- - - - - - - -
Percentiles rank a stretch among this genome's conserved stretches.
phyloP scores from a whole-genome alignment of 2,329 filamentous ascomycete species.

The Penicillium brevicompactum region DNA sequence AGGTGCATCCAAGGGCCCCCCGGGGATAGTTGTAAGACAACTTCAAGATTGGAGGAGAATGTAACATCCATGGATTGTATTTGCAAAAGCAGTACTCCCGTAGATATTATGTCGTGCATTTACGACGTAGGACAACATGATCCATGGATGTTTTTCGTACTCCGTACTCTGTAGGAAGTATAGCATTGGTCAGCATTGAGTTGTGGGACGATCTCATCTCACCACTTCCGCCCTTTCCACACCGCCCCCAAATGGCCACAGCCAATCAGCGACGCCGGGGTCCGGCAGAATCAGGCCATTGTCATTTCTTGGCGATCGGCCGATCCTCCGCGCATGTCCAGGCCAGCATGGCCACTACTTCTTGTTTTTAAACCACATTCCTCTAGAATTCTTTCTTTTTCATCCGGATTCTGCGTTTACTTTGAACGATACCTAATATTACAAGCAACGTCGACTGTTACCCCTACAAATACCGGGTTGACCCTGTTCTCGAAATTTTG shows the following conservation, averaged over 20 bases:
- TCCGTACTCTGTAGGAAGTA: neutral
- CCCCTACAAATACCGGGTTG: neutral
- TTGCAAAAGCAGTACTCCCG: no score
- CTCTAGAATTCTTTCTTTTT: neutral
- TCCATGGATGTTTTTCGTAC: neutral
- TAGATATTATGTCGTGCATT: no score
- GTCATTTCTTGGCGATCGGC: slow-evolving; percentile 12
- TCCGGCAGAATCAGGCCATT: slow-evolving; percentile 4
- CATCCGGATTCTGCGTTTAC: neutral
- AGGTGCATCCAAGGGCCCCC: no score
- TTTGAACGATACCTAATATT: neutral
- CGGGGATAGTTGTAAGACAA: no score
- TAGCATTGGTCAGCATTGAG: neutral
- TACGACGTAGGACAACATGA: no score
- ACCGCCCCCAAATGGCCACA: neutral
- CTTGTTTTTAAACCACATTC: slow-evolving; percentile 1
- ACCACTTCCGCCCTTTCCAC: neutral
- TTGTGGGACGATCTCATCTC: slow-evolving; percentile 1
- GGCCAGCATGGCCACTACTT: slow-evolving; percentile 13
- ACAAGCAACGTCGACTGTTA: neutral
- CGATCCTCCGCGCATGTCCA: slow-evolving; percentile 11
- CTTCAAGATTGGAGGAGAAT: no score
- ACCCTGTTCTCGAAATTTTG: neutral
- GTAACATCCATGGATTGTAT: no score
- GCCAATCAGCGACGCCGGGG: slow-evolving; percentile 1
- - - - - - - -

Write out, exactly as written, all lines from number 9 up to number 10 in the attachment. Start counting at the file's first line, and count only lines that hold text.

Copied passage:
- TAGATATTATGTCGTGCATT: no score
- GTCATTTCTTGGCGATCGGC: slow-evolving; percentile 12